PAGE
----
Princeton Early Action Acceptance Rate: The U.S. News & World Report says that Princeton University, one of the Ivy League is the best university in the country. It is not only one of the best colleges for freshmen in the country, but also one of the best colleges in the world!
The people who decide who gets into Princeton look for intellectually curious Early Action and Regular Decision applicants.
They want to see that you have studied English, math, a foreign language, history, and lab sciences in school.
Admissions committees are impressed by students who take multiple advanced-level classes and do well in them.
The Princeton Supplement is one of the most important parts of an Early Action application.
This is the space where applicants have the most freedom to talk about why they want to go to Princeton and what makes them different from other students.
Several interesting questions are asked in the Princeton Supplement. One of the prompts asks students to choose a song that fits their life right now and explain why they chose it.
In the sections that follow, you’ll learn more about the Princeton Supplement and other important parts of your application.
Also, we’ll talk about important deadlines, windows for making decisions, and Princeton Early Action acceptance rate for those who want to apply to Princeton through the Early Action option.
If you really want to go to school at Princeton, you should fill out an Early Action application.
How to Send an Early Action Application to Princeton
Whether you want to apply for Early Action or Regular Decision, there are several steps you need to take. First, applicants should send in the Common Application along with the Princeton Supplement and fee (or a fee waiver).
Princeton is different because they also want a Graded Written Paper, preferably from a junior or senior level advanced history or English class.
Early Action applicants must send in several things: an official transcript or transcripts, a School Report, a recommendation from a counselor, two recommendations from teachers, and a Midyear School Report.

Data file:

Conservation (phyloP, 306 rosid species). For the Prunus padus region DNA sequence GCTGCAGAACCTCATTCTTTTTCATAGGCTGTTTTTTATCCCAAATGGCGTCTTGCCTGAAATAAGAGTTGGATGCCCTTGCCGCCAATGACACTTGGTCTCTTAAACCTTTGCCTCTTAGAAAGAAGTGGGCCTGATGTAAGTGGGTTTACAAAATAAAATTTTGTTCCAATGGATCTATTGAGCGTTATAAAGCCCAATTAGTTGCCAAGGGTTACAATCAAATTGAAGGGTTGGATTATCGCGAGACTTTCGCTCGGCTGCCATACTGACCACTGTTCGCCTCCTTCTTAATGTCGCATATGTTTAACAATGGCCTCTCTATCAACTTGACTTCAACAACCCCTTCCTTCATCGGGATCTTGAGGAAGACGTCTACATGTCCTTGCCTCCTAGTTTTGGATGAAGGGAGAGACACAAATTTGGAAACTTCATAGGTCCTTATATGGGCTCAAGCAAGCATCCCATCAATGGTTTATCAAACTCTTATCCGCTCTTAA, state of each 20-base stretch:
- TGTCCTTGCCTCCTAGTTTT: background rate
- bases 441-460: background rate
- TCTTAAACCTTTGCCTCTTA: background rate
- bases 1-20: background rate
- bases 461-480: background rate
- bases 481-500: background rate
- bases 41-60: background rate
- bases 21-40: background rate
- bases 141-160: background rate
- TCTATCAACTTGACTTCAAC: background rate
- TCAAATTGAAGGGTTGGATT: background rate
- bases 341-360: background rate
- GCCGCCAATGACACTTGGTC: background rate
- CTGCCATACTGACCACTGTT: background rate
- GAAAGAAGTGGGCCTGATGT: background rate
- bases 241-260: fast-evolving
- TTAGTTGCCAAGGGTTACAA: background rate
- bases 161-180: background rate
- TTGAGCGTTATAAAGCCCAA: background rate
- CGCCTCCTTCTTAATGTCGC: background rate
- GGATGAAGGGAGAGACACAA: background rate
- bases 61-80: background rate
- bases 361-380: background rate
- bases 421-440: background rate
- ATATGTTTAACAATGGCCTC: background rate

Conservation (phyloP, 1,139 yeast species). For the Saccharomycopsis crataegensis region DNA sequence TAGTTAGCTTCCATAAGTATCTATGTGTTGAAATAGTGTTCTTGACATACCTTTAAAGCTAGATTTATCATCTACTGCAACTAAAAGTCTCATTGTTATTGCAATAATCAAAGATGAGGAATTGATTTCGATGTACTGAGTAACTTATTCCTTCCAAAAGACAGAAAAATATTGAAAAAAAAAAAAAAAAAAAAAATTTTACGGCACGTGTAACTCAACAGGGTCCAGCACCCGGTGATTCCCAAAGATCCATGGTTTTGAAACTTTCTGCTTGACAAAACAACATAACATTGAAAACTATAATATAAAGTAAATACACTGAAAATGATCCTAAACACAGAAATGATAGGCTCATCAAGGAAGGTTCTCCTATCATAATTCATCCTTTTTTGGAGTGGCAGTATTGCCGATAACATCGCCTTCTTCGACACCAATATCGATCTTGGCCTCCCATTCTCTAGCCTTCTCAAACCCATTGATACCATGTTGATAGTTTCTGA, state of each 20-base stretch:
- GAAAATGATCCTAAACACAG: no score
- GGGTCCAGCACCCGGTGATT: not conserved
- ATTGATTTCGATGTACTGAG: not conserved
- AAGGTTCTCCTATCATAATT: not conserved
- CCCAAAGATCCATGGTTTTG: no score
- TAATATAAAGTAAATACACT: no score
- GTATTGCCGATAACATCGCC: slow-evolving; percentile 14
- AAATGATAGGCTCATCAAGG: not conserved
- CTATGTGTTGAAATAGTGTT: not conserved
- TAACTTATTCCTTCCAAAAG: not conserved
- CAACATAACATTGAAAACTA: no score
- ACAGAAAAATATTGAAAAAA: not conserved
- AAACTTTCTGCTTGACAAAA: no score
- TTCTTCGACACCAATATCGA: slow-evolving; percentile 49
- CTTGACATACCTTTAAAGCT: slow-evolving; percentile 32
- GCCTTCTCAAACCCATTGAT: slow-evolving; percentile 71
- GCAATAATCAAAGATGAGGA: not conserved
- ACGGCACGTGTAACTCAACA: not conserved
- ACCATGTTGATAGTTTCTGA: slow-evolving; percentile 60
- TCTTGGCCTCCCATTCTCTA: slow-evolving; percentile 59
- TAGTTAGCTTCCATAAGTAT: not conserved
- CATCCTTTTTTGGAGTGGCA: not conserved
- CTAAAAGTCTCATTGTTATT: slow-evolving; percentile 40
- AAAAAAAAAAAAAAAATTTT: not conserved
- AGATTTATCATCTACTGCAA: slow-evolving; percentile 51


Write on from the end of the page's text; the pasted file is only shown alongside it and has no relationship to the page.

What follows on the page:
The two teachers should also have taught the applicant a core subject, like science, math, social studies, or English. The courses they taught you should have been at a high level, like AP or IB.
Those who want to apply for Early Action must ask their guidance counselor to fill out the School Report and counselor recommendation.
Most of the time, these things are used to judge how hard a high school’s curriculum and academic environment are. Once the grades for the first semester are finalized, the midyear school report can be shared.
Testing is still not required at Princeton University. Early Action applicants don’t have to send in their SAT or ACT scores, but a lot of them do. Those who don’t speak English as their first language will have to take the TOEFL.
Early Action candidates can choose to do a few different things, depending on the program they want to apply to.
Students who want to get a degree in architecture, music, dance, theater, creative writing, or the visual arts can submit an Arts Supplement.
Princeton will sometimes give alumni interviews. If you get this invitation, you should definitely say yes! This kind of chance can help you stand out from the thousands of other applicants.
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Princeton Early Action Acceptance Rate
Princeton Early Action Acceptance Rate is 14.7%.
While obviously selective, the Early Action acceptance rate is significantly less competitive than the overall acceptance rate of 6%.
Nearly 40,000 people tried to get into Princeton for the 2021–2022 school year, but only 1,647 were accepted.
Most of these students signed up for classes.
Early Action and Regular Decision applicants have high GPAs and good scores on standardized tests.